At least we all seem to agree on one point — ObamaCare is a disaster. What to do about it is another matter, as the New York Times reports after its acknowledgment that ObamaCare’s structural flaws are not merely growing pains, as the White House wants to claim. Democrats — and the NYT analysis — lean toward increasing government intervention into a market that got broken by … government intervention:
The fierce struggle to enact and carry out the Affordable Care Act was supposed to put an end to 75 years of fighting for a health care system to insure all Americans. Instead, the law’s troubles could make it just a way station on the road to another, more stable health care system, the shape of which could be determined on Election Day.
One might take the lesson from the initial government intervention that perhaps a bunch of lawmakers and bureaucrats in Washington don’t know how to run risk pools. The NYT’s own report passively offers the evidence:
“Employer markets are fairly stable, but the individual insurance market does not feel stable at all,” said Janet S. Trautwein, the chief executive of the National Association of Health Underwriters, which represents more than 100,000 agents and brokers who specialize in health insurance. “In many states, the individual market is in a shambles.”
Did the federal government take over the employer-based health insurance market? Nope. That’s why that market has remained (relatively) stable, while the market that the central planners arrogated to themselves has turned into a shambles. The basic problem in this market is government intervention, and it has unfolded precisely how critics of that intervention predicted from the very beginning. The coverage and purchase mandates, especially the demand that everyone buy comprehensive-care insurance that millions of Americans don’t really need, has touched off a death spiral in the individual market that has insurers running for the exits.
The solution? The hair of the dog:
For their part, many Democrats are clamoring for a public insurance option, as they did nine years ago.
“Supporters of the public option warned that private insurance companies could not be trusted to provide reliable coverage or control costs,” said Richard J. Kirsch, who led a grass-roots organization that fought for passage of the Affordable Care Act in 2009 and 2010. “The shrinking number of health insurers is proof that these warnings were spot on.”
That’s utter nonsense. The public option existed in the original plan for one reason only — to use the government’s monopoly power to force insurers out of the markets. The argument behind it was that Greedy Insurers sucked the lifeblood out of sick Americans, and that only price competition from a Medicare-esque option would keep prices low. If that was true, then we wouldn’t see insurers bailing out of the markets after premiums have doubled and deductibles have skyrocketed out of sight. Insurers have lost money for the last few years, and only the promise of government bailouts keeps those remaining from taking flight as well.
Besides, we did have a stand-in for the public options in the ObamaCare co-ops. How did they do at providing “reliable coverage” that “control[s] costs”? They collapsed under a tidal wave of red ink, and Congress’ prevention of using general funds for bailing them out. All a public option would do is transfer ever-higher costs to taxpayers, and hide them in the federal budget.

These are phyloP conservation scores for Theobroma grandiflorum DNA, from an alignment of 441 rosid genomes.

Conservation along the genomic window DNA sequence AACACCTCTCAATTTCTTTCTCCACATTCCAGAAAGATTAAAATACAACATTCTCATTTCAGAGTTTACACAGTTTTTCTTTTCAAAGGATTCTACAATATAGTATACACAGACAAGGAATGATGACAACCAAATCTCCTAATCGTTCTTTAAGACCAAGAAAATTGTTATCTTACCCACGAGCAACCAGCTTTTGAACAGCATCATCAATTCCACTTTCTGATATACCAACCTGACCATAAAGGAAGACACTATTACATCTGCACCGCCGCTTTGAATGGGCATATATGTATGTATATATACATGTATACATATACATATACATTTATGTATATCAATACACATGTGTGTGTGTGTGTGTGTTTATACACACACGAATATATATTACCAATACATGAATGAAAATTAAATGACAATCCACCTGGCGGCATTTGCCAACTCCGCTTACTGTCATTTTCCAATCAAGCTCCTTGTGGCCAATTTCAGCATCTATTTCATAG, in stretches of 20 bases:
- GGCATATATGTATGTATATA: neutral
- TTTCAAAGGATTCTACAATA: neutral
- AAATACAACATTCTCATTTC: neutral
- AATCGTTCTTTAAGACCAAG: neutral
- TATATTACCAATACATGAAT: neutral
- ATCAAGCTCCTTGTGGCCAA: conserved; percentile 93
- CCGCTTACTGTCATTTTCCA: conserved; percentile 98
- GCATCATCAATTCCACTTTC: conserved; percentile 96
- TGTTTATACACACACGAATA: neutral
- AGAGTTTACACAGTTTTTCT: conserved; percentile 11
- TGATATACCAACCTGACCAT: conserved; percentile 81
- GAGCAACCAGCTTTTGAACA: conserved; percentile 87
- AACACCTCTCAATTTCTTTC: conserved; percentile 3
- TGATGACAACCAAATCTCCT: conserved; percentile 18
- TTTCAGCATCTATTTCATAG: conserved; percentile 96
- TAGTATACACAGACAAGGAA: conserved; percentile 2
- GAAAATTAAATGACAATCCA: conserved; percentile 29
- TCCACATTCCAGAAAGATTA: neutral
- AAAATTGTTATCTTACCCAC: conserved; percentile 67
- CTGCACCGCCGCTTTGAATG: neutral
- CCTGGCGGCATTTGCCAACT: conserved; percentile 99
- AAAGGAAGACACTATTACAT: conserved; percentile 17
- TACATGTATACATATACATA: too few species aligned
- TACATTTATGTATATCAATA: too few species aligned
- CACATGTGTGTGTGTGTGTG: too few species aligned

As I noted in a special column for The Fiscal Times over the weekend, HHS is breaking the law already on its use of funds without the public option:
Republicans in Congress found out that HHS didn’t competently calculate the insurer contributions to the program – and decided to keep all of the money instead. They demanded an investigation by the GAO, which confirmed that HHS had violated the law by keeping the funds without Congressional authorization. That amounts to $5 billion that HHS took from the general fund, and kept without specific Congressional appropriation.
GAO makes it clear that the Treasury contributions had to be kept separate from fund disbursements. The statute clearly states that the portions designated for the general fund “shall be deposited into the general fund of the Treasury of the United States and may not be used for the program established under this section [emphasis mine.” The law could not possibly be clearer on this point.
Despite this clarity, GAO found that HHS used the money for the program anyway. “When total collections for benefit year 2014—$9.7 billion—fell short of the target amount for reinsurance payments, HHS did not allocate any collections to the Treasury or to administrative expenses,” GAO investigators reported.
“The agency received $7.9 billion in reinsurance claims and paid these in full, leaving approximately $1.7 billion in collections, which it carried over for reinsurance payments in subsequent benefit years. As a result, HHS did not deposit any amounts collected from issuers into the Treasury.”
In other words, HHS deliberately violated the law and stiffed taxpayers. Even worse, they banked the leftover cash rather than even attempting to comply with the statutory requirements of Obamacare.
HHS stole $5 billion from taxpayers over three years to stave off the death spiral. How much will they steal in a public option? Five billion dollars would be a drop in the bucket.
At least we’re all in agreement that ObamaCare is unsustainable. Clearly, the markets without government control do better, and the markets without third-party payers of any kind for non-catastrophic care (LASIK and cosmetic surgery) do best. Perhaps even Washington politicians can figure out what this means.